This is a fantastic announcement in and of itself, but it’s also a brilliant example of corporate trolling and punching back at a rival in terms of timing.

Today, Disney has announced a new partnership with TikTok which will enable TikTok users to choose from a range of Disney character voices for TikTok’s text-to-speech feature.

@disneyplus Look who’s talking—literally! ???????? New Text-to-Speech voices ft. some of your fave characters are available now! Can you unlock them? #DisneyPlusDay ♬ original sound – Disney+

So, instead of that regular, slightly too happy female voice that you hear over and over in TikTok clips (I’m looking at you, ‘Jessie’), you can now use C-3PO or Rocket, which could be a good way to increase engagement and will undoubtedly lead to new viral trends involving characters saying things they shouldn’t.

But here’s why it’s even better: Instagram has revealed that Reels, its TikTok clone, would have text-to-speech support, as well as its own voice effects capabilities.

Reels text to speech

Which, of course, trails TikTok significantly, as you’ve been able to add this to your TikTok clips since December last year, and as noted, it’s already a highly used feature in the app. Given this, it does make sense for Instagram to add the same, but it also means that TikTok is leading the way on another key innovation, and with Instagram constantly trailing, that will make it hard for it to win back young users, and become the cool place to be one again.

And now that Instagram finally catches up on this element, TikTok one-ups them straight away.

That was unlikely planned, as the feature has been announced to coincide with Disney+ Day, and couldn’t have been timed to align with Instagram’s feature launch. But still, it once again underlines that TikTok is the leader in the space, and that Instagram is the older, less cool app that catches up on the cool new thing months – almost a year – after it began trending.

And now that TikTok has progressed to the next step, Instagram’s speech-to-voice is already second-best a day after its introduction.

That is extraordinarily fortunate timing for TikTok, and it exemplifies why it is the most popular app right now, especially among younger, more tech-savvy audiences.

If Instagram and its parent company, Meta, truly want to win back the youth, they’ll have to reclaim the lead in the sector, which they don’t appear to be close to accomplishing right now. As part of a larger strategy adjustment to enhance long-term profitability, Meta CEO Mark Zuckerberg recently revealed that the firm will focus exclusively on younger audiences going ahead. However, in the early phases of this new push, those efforts appear to be solely focused on message and regaining popularity by collaborating with TikTok influencers, which is hilarious.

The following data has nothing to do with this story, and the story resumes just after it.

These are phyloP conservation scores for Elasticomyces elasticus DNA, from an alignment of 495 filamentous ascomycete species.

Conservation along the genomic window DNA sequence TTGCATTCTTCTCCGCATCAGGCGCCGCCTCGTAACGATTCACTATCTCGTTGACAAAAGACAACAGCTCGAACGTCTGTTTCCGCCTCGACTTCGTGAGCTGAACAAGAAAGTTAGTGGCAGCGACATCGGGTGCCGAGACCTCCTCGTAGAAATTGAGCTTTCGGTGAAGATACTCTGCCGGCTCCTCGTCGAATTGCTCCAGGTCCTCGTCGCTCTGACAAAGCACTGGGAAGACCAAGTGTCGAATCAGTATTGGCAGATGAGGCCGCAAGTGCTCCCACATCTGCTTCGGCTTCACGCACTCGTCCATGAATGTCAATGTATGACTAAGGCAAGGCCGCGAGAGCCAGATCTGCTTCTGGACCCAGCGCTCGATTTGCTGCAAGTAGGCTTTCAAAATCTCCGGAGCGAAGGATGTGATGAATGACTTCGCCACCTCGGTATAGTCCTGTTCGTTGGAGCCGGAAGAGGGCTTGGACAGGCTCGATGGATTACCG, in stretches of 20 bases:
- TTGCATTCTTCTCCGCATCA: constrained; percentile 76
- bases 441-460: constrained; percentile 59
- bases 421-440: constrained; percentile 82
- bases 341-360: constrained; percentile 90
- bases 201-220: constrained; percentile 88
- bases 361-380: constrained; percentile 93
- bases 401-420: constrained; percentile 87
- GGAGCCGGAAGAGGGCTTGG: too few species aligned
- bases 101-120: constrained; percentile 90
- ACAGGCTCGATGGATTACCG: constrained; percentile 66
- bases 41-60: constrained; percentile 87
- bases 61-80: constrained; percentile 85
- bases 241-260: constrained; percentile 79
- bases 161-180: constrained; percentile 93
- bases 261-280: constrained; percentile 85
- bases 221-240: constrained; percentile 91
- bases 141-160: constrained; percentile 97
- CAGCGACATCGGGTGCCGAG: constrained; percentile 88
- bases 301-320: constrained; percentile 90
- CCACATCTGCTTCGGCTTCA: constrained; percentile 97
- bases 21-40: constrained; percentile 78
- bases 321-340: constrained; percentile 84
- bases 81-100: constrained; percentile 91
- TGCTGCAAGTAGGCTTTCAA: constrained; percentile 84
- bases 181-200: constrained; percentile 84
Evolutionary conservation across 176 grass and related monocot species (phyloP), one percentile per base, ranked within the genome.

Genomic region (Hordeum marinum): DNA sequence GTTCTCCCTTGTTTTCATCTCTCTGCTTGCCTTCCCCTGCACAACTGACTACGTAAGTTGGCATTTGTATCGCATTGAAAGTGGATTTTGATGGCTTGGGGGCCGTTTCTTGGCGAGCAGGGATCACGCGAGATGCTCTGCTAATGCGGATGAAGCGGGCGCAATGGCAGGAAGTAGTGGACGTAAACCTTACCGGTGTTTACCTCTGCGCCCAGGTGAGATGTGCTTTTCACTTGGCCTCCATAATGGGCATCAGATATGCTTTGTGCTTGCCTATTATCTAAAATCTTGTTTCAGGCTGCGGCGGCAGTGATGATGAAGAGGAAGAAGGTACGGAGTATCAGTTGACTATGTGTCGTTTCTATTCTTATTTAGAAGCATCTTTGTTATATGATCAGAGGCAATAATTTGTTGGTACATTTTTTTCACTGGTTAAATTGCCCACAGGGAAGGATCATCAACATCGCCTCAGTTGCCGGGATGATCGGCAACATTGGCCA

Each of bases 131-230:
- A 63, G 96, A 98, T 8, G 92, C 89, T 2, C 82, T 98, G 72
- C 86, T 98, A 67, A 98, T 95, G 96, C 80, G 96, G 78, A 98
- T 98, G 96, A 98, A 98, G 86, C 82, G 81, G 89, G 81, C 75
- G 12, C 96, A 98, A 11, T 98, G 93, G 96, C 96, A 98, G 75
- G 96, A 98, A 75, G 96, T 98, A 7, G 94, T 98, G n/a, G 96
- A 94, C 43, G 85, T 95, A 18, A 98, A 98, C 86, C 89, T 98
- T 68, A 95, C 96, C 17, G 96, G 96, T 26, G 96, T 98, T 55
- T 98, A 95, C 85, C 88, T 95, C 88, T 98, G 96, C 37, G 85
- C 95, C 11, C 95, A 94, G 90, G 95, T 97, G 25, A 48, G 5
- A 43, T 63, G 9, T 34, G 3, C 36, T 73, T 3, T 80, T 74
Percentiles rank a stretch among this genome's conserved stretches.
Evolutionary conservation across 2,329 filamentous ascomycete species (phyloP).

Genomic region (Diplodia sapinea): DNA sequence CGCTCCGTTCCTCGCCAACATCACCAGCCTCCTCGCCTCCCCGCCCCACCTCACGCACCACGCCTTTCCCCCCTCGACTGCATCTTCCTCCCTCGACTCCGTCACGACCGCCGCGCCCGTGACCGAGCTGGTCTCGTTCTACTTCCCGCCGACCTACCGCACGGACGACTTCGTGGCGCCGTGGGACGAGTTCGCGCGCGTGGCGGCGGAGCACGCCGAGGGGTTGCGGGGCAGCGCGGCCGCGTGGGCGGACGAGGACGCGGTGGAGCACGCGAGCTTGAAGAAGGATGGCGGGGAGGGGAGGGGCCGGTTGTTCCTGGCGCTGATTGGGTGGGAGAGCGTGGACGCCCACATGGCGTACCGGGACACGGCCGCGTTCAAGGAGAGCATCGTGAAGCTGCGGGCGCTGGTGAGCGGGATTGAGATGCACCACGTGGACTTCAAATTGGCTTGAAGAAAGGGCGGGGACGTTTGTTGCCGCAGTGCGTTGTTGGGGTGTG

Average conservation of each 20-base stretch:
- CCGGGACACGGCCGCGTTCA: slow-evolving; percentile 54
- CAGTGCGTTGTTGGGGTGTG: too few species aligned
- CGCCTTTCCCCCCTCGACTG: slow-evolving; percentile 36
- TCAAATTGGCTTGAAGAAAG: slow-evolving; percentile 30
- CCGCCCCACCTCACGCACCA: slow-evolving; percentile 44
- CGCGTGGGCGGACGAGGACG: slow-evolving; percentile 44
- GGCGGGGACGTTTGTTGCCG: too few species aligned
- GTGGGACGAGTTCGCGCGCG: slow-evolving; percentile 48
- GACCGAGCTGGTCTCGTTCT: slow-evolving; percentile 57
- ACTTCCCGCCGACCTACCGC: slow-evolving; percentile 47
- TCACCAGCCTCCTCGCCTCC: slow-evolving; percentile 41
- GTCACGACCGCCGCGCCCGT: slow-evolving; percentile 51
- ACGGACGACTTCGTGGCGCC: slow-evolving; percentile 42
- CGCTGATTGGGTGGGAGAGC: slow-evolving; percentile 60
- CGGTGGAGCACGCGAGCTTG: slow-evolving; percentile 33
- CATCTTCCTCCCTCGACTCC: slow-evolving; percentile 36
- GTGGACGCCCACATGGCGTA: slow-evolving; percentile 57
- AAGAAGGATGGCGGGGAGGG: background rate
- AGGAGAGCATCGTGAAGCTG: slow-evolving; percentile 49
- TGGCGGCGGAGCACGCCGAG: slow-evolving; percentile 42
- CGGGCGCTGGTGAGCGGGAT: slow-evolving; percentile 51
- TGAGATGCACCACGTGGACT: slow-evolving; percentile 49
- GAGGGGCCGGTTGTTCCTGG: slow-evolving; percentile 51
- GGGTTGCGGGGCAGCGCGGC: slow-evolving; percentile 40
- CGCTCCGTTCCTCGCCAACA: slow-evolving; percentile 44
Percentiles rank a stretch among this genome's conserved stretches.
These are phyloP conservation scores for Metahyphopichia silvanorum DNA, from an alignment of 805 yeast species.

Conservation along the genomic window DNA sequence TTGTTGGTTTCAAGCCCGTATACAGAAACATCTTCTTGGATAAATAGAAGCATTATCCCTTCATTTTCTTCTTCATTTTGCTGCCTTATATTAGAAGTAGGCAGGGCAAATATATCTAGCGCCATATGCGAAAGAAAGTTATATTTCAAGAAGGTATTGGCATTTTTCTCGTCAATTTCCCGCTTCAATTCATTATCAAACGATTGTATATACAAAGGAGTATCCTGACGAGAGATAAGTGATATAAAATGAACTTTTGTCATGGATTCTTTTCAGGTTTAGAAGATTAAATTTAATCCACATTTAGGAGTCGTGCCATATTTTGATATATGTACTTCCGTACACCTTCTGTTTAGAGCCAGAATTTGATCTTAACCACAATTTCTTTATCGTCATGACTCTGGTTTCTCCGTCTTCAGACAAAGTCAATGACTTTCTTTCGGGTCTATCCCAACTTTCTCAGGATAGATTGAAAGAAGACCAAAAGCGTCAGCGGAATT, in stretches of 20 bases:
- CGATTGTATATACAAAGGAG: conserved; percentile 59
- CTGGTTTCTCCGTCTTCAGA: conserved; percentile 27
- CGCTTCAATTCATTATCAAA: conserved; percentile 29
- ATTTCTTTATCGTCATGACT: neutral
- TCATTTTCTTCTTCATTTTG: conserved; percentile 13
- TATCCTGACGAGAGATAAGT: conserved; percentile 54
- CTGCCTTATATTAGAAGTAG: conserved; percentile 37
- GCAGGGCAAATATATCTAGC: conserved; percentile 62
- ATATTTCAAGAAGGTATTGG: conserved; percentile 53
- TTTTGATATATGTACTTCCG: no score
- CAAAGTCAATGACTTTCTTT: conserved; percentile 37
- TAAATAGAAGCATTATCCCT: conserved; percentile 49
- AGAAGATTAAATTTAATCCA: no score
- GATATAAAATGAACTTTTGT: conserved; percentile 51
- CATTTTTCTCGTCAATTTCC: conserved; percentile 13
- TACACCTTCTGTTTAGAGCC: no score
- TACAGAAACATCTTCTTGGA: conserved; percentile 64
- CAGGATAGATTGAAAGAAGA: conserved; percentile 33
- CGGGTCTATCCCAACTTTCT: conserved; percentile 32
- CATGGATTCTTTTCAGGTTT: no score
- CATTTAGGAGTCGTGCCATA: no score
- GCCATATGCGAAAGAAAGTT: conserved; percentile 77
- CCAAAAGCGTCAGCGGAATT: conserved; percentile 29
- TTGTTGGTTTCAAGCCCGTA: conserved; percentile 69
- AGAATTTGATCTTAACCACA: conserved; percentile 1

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That will assist with exposure, but it’s not like no one knows what Facebook is or what it does, so it won’t make a difference. Will it help to bring Facebook, and Meta in general, back into fashion?

It feels a little contrived right now, as if Meta is trying too hard to keep up with the current trends and be “down with the kids” in its messaging.

On this front, Meta would be the true victor if it could lead the next wave of innovation and become the creator of new trends based on the latest features and user feedback. Which is a more challenging option to take since you can’t predict what will catch on and what won’t, but Meta can invest in new tools and develop features that aren’t accessible in other applications.

For the previous 5-10 years, it hasn’t been Meta’s strong suit — and, oh look, that’s when it lost touch with younger viewers.

Facebook usage chart

Facebook originally rose to prominence by beating MySpace, because it was better, it was cooler, and people eventually migrated to the blue app, and its functionality, instead. Instagram then rose to become the next cool place to be, so Facebook bought that, then Snapchat gained traction as the trending app of choice. Facebook tried to buy Snap too, but since then, it’s essentially lost its spot as the leader in creative innovation, with Snapchat’s Lenses becoming the leading trend-setter, in terms of key updates, then TikTok taking over after that.

When was the last time a must-see, must-use feature on Facebook or Instagram got everyone talking? Snap Lenses has done this on a regular basis, while TikTok has been able to spawn new trends with features like Duets, innovative AR tools, and, yes, text-to-speech.

The first step is to get people talking about and sharing their experiences, and Meta isn’t in any way the leader at the moment.

It’s fascinating to see this demonstrated so clearly in one statement, which was most likely not intended in this manner. Which might make it much more important in this regard.